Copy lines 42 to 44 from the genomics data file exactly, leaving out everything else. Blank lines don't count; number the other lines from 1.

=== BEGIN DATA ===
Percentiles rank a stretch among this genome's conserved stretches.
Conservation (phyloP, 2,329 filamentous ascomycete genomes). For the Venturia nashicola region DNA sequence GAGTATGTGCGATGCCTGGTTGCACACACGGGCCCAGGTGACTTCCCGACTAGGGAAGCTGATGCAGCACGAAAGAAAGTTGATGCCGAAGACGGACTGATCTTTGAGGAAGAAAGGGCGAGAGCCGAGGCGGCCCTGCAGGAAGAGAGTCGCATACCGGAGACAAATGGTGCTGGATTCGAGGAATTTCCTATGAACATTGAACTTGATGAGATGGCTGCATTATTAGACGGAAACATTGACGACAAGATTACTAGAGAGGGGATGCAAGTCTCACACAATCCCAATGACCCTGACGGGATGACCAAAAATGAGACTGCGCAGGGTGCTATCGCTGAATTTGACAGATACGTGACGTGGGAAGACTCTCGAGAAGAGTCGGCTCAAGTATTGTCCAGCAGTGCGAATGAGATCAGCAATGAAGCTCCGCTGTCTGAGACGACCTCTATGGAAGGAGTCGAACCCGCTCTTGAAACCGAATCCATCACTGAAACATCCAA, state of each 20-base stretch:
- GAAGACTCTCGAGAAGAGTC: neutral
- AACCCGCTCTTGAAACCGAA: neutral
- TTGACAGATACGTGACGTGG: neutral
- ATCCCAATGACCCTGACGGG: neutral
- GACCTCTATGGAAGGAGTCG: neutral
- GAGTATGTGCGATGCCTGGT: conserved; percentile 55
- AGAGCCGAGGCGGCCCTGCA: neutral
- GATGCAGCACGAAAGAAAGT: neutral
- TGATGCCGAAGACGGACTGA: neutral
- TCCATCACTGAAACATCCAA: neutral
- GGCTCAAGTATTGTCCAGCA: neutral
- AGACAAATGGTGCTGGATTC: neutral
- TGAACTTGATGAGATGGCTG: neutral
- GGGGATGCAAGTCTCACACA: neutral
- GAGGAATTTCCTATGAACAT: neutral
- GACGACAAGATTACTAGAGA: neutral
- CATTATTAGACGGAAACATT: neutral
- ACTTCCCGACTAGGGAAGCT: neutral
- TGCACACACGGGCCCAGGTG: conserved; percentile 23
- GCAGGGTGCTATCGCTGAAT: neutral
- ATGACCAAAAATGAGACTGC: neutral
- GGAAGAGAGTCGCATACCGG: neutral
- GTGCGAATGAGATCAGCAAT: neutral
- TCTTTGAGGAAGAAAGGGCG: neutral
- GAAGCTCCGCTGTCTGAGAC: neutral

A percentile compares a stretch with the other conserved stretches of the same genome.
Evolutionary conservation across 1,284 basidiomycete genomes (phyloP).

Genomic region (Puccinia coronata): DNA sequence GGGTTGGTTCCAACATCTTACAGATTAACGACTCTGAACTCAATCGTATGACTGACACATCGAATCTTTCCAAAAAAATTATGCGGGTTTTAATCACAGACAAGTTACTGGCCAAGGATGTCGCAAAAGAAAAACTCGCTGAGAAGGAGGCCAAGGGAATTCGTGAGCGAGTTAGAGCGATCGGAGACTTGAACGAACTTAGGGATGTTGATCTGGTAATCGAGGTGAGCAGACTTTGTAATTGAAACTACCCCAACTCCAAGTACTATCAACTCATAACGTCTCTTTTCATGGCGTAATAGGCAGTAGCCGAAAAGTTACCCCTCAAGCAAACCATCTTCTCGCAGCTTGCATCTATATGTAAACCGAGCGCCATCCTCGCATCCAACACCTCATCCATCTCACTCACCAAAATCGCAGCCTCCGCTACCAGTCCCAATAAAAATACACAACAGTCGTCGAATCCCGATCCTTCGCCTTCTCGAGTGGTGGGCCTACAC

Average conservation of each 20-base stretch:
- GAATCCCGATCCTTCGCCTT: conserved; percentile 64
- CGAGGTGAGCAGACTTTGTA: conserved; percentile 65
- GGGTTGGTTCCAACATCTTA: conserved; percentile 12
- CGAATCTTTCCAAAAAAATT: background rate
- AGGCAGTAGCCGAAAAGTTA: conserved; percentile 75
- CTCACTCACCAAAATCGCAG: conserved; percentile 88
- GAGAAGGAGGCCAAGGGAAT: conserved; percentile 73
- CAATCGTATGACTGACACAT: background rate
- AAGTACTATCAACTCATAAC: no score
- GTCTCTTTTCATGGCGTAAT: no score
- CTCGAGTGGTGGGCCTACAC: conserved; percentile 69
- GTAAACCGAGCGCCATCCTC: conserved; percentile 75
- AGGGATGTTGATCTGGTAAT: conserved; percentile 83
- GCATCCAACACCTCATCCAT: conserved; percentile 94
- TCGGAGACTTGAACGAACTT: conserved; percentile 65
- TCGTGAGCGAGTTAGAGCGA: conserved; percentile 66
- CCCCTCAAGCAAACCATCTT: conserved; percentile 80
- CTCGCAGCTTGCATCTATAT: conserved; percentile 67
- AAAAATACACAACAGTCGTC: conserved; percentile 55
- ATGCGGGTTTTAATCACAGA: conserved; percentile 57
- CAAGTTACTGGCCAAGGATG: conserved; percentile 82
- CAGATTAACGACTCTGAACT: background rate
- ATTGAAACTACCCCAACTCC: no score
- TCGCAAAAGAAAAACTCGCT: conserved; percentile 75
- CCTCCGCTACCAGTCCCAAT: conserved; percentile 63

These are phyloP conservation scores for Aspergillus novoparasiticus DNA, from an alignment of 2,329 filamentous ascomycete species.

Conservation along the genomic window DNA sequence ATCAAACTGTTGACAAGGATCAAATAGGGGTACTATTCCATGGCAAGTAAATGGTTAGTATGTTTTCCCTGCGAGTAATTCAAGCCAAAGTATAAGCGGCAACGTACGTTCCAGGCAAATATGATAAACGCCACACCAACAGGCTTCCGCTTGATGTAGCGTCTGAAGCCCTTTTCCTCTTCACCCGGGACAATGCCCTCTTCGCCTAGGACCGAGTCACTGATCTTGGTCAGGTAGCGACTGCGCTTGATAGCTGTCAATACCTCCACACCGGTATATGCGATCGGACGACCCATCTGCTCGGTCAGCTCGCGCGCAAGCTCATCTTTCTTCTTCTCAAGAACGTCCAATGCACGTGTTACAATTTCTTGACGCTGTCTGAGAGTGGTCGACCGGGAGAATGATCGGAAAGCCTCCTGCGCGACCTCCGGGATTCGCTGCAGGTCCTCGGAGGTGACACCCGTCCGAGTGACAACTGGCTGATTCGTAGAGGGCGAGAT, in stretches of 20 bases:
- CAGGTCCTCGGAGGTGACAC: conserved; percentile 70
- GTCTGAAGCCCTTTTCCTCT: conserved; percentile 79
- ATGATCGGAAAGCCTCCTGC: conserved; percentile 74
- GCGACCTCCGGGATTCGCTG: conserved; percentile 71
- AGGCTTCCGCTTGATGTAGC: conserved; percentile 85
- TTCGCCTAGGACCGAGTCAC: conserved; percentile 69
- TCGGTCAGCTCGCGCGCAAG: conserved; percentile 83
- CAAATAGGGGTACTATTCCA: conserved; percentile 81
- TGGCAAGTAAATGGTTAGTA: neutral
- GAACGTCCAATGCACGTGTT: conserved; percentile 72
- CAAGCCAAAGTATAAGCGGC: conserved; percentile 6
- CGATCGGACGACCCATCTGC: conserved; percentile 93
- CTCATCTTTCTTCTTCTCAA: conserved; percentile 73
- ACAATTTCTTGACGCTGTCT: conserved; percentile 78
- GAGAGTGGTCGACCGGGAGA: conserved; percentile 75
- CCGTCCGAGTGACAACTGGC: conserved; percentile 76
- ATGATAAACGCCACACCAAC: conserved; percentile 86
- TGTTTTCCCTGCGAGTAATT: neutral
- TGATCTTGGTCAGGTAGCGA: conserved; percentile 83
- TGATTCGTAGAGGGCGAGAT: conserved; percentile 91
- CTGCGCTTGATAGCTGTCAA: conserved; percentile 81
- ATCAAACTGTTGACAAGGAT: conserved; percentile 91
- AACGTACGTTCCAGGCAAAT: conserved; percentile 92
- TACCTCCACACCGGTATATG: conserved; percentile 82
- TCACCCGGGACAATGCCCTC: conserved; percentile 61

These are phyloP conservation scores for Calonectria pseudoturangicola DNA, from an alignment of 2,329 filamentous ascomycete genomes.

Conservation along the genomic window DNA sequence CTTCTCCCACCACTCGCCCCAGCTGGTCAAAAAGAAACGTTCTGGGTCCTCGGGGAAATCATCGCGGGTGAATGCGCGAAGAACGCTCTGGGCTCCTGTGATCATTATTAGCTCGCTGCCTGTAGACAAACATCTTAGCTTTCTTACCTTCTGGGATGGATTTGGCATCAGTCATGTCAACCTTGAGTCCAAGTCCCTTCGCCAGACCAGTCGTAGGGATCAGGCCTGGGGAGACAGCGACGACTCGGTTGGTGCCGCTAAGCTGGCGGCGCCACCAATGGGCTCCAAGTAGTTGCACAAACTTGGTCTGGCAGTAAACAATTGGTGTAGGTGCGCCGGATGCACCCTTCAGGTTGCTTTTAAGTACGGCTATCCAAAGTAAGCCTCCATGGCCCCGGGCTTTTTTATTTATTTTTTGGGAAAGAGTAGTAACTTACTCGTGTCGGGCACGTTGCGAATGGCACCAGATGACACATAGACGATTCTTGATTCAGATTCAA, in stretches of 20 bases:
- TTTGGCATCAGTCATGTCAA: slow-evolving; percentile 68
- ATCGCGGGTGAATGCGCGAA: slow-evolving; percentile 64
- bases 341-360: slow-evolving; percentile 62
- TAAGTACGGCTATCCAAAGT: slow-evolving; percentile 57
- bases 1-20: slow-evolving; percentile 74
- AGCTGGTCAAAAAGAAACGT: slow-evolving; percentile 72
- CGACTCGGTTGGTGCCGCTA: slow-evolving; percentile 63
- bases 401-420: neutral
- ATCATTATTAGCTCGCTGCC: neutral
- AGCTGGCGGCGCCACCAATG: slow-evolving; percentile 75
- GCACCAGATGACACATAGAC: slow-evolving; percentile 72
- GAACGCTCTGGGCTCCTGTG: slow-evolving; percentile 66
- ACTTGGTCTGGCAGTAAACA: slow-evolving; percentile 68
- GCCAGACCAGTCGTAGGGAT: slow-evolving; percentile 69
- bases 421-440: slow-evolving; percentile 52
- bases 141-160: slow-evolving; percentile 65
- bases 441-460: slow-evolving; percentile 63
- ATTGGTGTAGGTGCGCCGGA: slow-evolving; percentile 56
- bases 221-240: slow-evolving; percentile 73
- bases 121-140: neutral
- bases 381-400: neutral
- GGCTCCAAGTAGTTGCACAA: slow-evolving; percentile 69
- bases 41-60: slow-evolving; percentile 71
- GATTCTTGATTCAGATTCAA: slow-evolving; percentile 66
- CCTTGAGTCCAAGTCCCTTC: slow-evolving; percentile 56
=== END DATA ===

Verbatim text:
- CTCGAGTGGTGGGCCTACAC: conserved; percentile 69
- GTAAACCGAGCGCCATCCTC: conserved; percentile 75
- AGGGATGTTGATCTGGTAAT: conserved; percentile 83